was baptized as Johannes Chrysostomus Wolfgangus Theophilus Mozart. His first two baptismal names, Johannes Chrysostomus, represent his saint’s name, following the custom of the Roman Catholic Church at the time. In practice, his family called him Wolfgang. Theophilus comes from Greek and can be rendered as “lover of God” or “loved by God.” Amadeus is a Latin version of this same name. Mozart most often signed his name as “Wolfgang Amadè Mozart,” saving “Amadeus” only as an occasional joke. However, after his death,19th-century scholars in all fields of learning were completely enamored of Latin naming and conventions (this is the period of the classification and cataloging of life on earth into kingdom, phylum, class, order, family, genus, species, etc.) and successfully “changed” his name to Amadeus. Only in recent years have we started remembering the Amadè name he preferred.

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them into miniature piano concertos. Mozart’s arrangements utilize Bach’s melodies as models, adding tutti sections for two violins and bass. These works were not only exercises in concerto writing but equally served the purpose of performance pieces for future tours. It wasn’t until late 1773 that Mozart composed his first original piano concerto, what we know today as Piano Concerto No. 5 in D major, cataloged as K175, scored for oboes, horns, trumpets, and timpani. The formal design of this work went beyond that of J.C. Bach, most notably in the contrapuntal nature of the finale. It is believed that A little more than two years were to pass Mozart composed before Mozart composed another piano concerto. this concerto for In the interim, he composed a concerto for bassoon and his Five Violin Concertos. Victoire Jenamy, a In 1776, he composed three piano conFrench woman of some certos, today known as Nos. 6, 7, and 8 (Ks 238, talent as a pianist. 242, and 246). And then he made a great leap The spelling of her forward — into what is universally recognized as the beginning of his mature period with Piano name varies considerConcerto No. 9 in E-flat major, K217. It was comably in contemporary pleted in January 1777, just one month after his documents, and one twenty-first birthday. variant, Mademoiselle It is believed that Mozart composed this concerto for Victoire Jenamy, a French woman of Jeunehomme, has some talent as a pianist. (The spelling of her name become the concerto’s varies considerably in contemporary documents, nickname. and one variant, Mademoiselle Jeunehomme, came to be the concerto’s nickname. She was, in fact, the daughter of French choreographer Jean-Georges Noverre, whose name we shall see again in connection with the ballet suite also being performed on this weekend’s concerts.) Ms. Jenamy may have passed through Salzburg in 1777, and may have played the concerto in an early performance. THE MUSIC

In the first movement, marked Allegro, Mozart created a dramatic entrance by introducing the soloist in the second measure of the first theme (of several themes) with a short phrase that answers the orchestral tutti first phrase (twice) and then is silent for the remainder of the opening exposition. The second exposition begins with a trill in the solo piano leading into a new

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About the Music

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theme not heard in the first exposition, followed by the first theme and the material from the first exposition but with extended passages in figuration and the soloist unaccompanied. A highlight of the movement’s development section is a long passage of the solo piano accompanied by oboes but no other orchestral support. The recapitulation section reverses the sequence of the opening theme, with the piano now stating the first phrase followed by the orchestra. The dark shadings of the Andantio middle movement, in C minor, are presented with muted violins, giving a serious tone to the entire concerto. The fusion of operatic (voice-like inflections) and symphonic elements, especially in the long opening phrase, combined with an A-B-A form are previews of Mozart’s later piano concerto styling. The Rondo finale features extended solo cadenzas and a novel, harmonically and formally extended Menuetto cantabile that changes the time signature from duple to triple meter as well as a slowing of tempo. Mozart leads back to the romping Rondo theme by way of a free cadenza, with the theme then softening before a final, loud forte punctuation. —Steve LaCoste © 2017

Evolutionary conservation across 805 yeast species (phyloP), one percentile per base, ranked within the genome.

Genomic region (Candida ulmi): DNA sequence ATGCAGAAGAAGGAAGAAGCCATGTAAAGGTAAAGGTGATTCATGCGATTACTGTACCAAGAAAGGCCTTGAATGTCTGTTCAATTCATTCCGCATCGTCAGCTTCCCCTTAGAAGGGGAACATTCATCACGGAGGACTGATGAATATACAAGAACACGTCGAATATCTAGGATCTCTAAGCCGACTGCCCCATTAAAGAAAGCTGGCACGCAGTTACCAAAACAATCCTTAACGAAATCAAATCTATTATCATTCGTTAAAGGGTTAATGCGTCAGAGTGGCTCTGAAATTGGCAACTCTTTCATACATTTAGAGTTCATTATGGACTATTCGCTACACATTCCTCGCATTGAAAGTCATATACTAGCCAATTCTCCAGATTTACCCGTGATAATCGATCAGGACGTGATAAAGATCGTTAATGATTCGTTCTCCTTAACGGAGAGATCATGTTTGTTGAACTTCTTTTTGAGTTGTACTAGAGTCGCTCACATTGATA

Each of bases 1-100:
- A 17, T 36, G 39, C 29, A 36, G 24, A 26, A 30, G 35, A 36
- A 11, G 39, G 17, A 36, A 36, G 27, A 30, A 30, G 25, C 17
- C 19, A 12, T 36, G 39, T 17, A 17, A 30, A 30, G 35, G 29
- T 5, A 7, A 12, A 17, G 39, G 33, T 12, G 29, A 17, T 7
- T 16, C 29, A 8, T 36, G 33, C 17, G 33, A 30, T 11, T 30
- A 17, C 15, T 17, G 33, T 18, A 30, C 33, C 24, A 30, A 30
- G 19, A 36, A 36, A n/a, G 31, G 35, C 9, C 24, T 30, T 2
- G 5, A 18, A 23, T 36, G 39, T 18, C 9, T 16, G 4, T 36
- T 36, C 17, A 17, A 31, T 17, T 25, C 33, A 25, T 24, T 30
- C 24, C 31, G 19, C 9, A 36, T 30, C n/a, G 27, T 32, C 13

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Marc-André Hamelin French-Canadian pianist Marc-André Hamelin is recognized for the technical polish of his performances and his interpretive elegance. He made his Cleveland Orchestra debut in April 2015. Born in Montreal and now a resident of Boston, Marc-André Hamelin began piano studies at age five. He later enrolled at Montreal’s École de musique Vincent-d’Indy and Philadelphia’s Temple University. He is the recipient of a lifetime achievement award from the German Record Critic’s Association, Echo Klassik’s 2014 Instrumentalist of the Year Award, and many other honors. He is also an Officer of the Order of Canada, a Chevalier de l’Ordre du Québec, and a member of the Royal Society of Canada. Mr. Hamelin’s recent and current schedule includes guest artist engagements with the major orchestras of Bavaria, Chicago, Denmark, France, Hanover, London, Los Angeles, Minnesota, Montreal, New Jersey, New York, Oregon, Philadelphia, Seattle, Utah, Vancouver, and Warsaw. As a recitalist, he appears in Amsterdam, Antwerp, Aspen, Berlin, Birmingham (United Kingdom), Boston, California, China, Copenhagen, London, Lucerne, Montreal, Moscow, Munich, New York, Paris, Philadelphia, San Francisco, and Toronto, and at the Aspen, La Jolla, Salzburg, Tanglewood, and Verbier festivals. Marc-André Hamelin’s wide repertoire and interest in new music are represented by his performance of the world premiere of Mark Anthony Turnage’s Pia-